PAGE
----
Health Matters EBOP September 2016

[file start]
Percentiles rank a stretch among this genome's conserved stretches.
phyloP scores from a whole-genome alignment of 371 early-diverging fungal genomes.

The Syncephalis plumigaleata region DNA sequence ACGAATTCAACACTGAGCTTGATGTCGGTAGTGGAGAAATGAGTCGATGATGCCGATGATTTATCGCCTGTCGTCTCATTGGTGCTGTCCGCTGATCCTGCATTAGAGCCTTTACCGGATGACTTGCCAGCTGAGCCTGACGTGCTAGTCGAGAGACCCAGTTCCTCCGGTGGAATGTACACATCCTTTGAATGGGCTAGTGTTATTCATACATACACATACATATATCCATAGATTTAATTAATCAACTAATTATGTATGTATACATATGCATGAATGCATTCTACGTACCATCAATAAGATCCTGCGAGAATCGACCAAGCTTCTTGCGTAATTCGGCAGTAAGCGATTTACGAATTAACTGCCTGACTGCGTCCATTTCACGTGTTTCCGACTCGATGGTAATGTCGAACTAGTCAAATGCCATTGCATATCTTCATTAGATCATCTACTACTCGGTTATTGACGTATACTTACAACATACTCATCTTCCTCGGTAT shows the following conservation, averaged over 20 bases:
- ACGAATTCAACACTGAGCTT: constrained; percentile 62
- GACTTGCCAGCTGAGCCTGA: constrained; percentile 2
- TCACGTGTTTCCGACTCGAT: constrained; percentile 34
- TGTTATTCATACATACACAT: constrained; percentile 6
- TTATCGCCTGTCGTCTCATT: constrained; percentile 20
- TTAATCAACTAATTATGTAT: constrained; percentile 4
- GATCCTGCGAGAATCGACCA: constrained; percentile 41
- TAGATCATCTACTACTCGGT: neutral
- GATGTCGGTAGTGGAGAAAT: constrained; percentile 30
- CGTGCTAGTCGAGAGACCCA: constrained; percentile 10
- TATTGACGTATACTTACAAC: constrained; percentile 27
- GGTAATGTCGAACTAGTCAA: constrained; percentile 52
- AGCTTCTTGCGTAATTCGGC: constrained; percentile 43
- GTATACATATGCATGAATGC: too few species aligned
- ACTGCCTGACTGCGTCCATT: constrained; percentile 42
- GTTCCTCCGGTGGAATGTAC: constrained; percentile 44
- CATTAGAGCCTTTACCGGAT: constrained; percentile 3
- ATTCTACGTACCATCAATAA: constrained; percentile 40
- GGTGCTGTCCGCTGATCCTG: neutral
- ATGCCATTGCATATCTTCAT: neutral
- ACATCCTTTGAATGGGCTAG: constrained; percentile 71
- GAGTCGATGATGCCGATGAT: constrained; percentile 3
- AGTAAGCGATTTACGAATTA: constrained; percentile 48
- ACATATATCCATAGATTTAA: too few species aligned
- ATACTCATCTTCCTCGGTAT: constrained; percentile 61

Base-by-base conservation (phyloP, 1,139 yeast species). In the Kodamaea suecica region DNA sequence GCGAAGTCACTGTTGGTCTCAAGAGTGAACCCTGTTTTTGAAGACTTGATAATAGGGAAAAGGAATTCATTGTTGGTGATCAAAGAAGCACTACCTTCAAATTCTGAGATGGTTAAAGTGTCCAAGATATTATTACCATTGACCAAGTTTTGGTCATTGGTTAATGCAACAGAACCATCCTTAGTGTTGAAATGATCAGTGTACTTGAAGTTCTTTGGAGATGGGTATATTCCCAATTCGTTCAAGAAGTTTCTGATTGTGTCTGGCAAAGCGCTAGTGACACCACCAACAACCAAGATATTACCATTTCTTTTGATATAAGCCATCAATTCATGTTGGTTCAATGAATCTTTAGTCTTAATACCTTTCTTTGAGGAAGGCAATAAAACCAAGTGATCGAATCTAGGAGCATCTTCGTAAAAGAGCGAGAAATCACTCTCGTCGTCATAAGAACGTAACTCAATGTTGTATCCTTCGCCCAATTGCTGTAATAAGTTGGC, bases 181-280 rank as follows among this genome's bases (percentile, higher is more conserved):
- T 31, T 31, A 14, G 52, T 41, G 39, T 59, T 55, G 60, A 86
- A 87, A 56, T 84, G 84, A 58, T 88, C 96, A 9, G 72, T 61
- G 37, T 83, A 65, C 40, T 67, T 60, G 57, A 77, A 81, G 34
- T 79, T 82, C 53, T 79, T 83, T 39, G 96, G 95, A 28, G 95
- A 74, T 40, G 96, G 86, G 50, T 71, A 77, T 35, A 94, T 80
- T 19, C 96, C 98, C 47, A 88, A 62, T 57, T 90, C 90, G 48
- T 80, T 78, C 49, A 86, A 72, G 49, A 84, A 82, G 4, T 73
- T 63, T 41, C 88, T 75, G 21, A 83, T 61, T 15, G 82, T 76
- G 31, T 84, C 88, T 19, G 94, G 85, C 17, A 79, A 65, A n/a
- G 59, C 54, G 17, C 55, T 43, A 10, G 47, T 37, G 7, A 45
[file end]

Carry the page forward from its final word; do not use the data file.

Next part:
Eastern Bay Edition - September 2016 Sideline - fizzy drink free zone As we head into the Junior Touch season in the Bay of Plenty, one of the biggest league’s YMCA Tauranga, has issued a challenge to others to get rid of fizzy drinks for sale on the sideline. Touch is one of the most popular summer sports children participate in across the region. Above and left: Auckland based health students working on a patient in a mock rural emergency. A group of student health professionals has been given a taste of what it’s like to work in rural areas, spending a weekend in the Eastern Bay. Thirty Auckland based students training in medicine, nursing, social work, and podiatry, stayed at Puwairua marae, took a tour of Whakatāne Hospital and were put through their paces in a mock rural emergency situation with local St John crews. The ‘Grassroots’ weekend was organised by the Whakatāne Rural Health Interprofessional Programme (RHIP), a student placement joint initiative between the Bay of Plenty DHB Clinical School and the University of Auckland, Auckland University of Technology and Waiariki Institute of Technology. The programme, launched in Whakatāne Students get back to Grassroots in the Eastern Bay in 2013, aims to improve the recruitment and retention of our doctors, nurses and other health professionals in rural New Zealand. The programme is also run in Gisborne. The students also had the opportunity of enjoying some of the Eastern Bay’s great outdoors including kayaking on Ohiwa harbour and visiting the Awakeri Hot pools. It’s the second time Academic Coordinator, Yvonne Boyes has run the Grassroots weekend. She says for some students being exposed to life in a rural town was quite a contrast to their lives in Auckland. And some expressed an interest in returning to the region in their final year of medicine to experience more of the Eastern Bay. In the YMCA Tauranga league alone, which covers Tauranga South, around 600 children from Under 7 to Under 14 played touch last season. Hayden Mason who organises it expects the numbers to be similar this year. He says it’s awesome to see the numbers of kids playing, getting exercise and there is simply no need to load up with fizzy drink after the game. “I just tell the kids to bring a drink bottle, and I point them in the direction of a tap,” says Hayden. The average can of fizzy drink contains six or more teaspoons of sugar. The World Health Organisation guidelines recommend that a child should have no more than about three or four teaspoons of sugar per day. YMCA drink bottles are on hand as prizes at Touch games, another incentive to drink water. YMCA Tauranga is challenging Touch Associations to stop the sale of fizzy drinks at games this season. Aside from organising Touch, Hayden works with kids in the YMCA’s after school programme. YMCA Tauranga is part of the Tauranga Activity & Nutrition Group, a network of organisations and businesses working together to promote healthy eating and activity in our communities. “You really notice the difference in children who you see regularly, if they’ve had sweet treats at school that day. They come in wired, bouncing off the wall. They’re not bad children, but you notice their behaviour has changed.” New Zealand has one of the highest levels of childhood obesity amongst OECD (Organisation for Economic Co-operation and Development) countries. Last year a Childhood Obesity Prevention Plan was launched with numerous initiatives involving various organisations and community groups to stem the tide of obesity. Let’s Kick Butt Together For some, quitting smoking for a month doesn’t seem as daunting as going cold turkey. The good news is, if you can make it through that first month, you are more likely to stay smokefree. “There are many benefits to becoming smokefree,” says Alice Walker, Health Improvement Advisor at Toi Te Ora – Public Health Service. “In the first month alone you should notice your breathing is easier, your sense of smell and taste has improved and your blood pressure and heart rate will also be lower,” says Alice. By joining the online Stoptober challenge participants will receive regular motivational messages to help them stay on track. There is also the option to register a support crew who will receive tips on how to encourage those on their quit journey with some great prizes on offer. “Having support is essential for success,” says Alice. “It’s important to get the right help, and recruit your friends and family to help you stay strong.” The YMCA, which runs numerous after school and holiday programmes has, amongst other initiatives, taken a closer look at what food is provided to children and has increased fruit and vegetable options. It also provides healthy option cooking classes. Next year YMCA Tauranga is set to host the National Youth Development Camp and healthy eating and activity will be the focus. Stoptober encourages people to kick the butt for the month of October. “The first few weeks of stopping smoking are often tough. However, being aware of triggers and avoiding these can make a big difference. Create a smokefree environment in your home and in your car, and ask others not to smoke around you,” says Alice. “Contact Quitline or a local smokefree support service to help develop a plan and get the right support for your needs.” If you or someone you know would like to give quitting a go this Stoptober, register at Quitting smoking for a month is always easier in groups, so get your friends and family together and give it a go this October! See how much better you feel after a month without cigarettes! For additional faceto-face support across both Eastern and Western Bay